Ask anyone native who has been away from Malta for a while for the top 5 things they miss about this place. Invariably, Maltese bread or ‘hobz biz-zejt’ makes the list.
Trust me. I’ve just become a fan of a Facebook page called ‘Hobz biz-zejt’ that has over 2,500 fans. One of its manifestos seems to be a call for a national ‘Hobz biz-zejt’ day.
The Maltese loaf is part of our heritage, a badge of pride. At a par with pastizzi. And most of us cannot get enough of it, despite resolutions to stick to brown bread in search of a healthier option. Everyone has a favourite hobz biz-zejt recipe. And stories to tell. Maltese expats regularly smuggle it out of Malta. Others try and replicate it back home. We’ve even found a picture of a crib in a Maltese loaf.
For me, the Maltese bread is about walking past a baker’s early on a winter’s morning and suddenly getting intoxicated by the smell of fresh bread coming out of a wood-burning oven. It’s about childhood, picnics, a snack by the sea. You dig a hole in the soft centre and steal the warm pieces before anyone else notices. You watch the butter melt, you cut a door-stopper size and have a swig of beer and talk with your mouth full to your friends. A basket before a fenkata. A van hooting its horn at the end of the alley and you join a throng of old ladies, all wanting their own variations of what’s on offer.. ‘misjura’ or well done.. or ‘naqra nejja’ for someone who doesn’t like her bread too crusty.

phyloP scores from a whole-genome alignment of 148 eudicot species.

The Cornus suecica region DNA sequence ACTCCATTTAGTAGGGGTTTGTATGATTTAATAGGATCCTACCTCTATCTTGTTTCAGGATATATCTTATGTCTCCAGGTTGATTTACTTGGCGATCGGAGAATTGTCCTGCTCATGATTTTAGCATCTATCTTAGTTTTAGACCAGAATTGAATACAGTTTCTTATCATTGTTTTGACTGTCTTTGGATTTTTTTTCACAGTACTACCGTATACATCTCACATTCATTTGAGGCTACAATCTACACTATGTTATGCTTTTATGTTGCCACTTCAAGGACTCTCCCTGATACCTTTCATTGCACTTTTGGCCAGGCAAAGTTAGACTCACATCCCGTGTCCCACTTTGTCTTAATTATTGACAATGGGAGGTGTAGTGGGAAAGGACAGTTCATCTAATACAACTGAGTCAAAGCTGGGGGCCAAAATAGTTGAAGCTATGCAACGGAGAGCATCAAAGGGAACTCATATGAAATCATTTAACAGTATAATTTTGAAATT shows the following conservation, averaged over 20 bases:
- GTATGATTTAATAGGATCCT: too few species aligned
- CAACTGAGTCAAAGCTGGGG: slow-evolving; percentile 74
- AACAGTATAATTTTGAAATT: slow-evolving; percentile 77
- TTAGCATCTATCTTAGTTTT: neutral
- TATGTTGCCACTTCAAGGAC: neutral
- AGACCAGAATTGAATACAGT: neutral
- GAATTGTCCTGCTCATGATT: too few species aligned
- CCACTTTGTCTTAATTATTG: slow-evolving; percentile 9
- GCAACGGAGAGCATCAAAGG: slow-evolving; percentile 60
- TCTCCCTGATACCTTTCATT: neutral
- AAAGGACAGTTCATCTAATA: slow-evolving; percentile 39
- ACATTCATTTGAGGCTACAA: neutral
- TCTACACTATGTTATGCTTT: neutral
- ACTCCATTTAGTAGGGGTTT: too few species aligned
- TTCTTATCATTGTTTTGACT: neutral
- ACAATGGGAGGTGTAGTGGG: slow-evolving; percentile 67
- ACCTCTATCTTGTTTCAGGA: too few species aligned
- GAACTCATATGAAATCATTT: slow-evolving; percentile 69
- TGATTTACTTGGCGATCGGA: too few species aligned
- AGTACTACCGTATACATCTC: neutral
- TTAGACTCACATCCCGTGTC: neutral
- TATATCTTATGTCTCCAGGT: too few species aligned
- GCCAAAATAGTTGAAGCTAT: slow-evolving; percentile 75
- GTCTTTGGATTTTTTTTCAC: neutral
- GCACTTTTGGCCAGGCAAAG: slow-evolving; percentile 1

In its purest form, the hobz biz-zejt is at its best still warm, doused with olive oil, tomato paste and olives and capers and.. whatever else takes your fancy.. a slice of gbejna.. chunks of tuna.. some basil. Top up with salt and pepper. Eat it raw. Concoct bruschetta versions like the picture. Eat it at home. Go to craftsmen like the guys at Olympic in Mosta who have multiple variations.
The Maltese loaf is up there with the gods of haute cuisine. And you can tell a true Maltese by the sparkle in his eye, when the subject turns to hobz biz-zejt.
And if you still cannot get enough of bread, get down to the Qormi Bread Festival that takes place 12 September and celebrates the town’s history as Malta’s chief milling and bread-making place since the time of the Knights.
Photo: Gege Gatt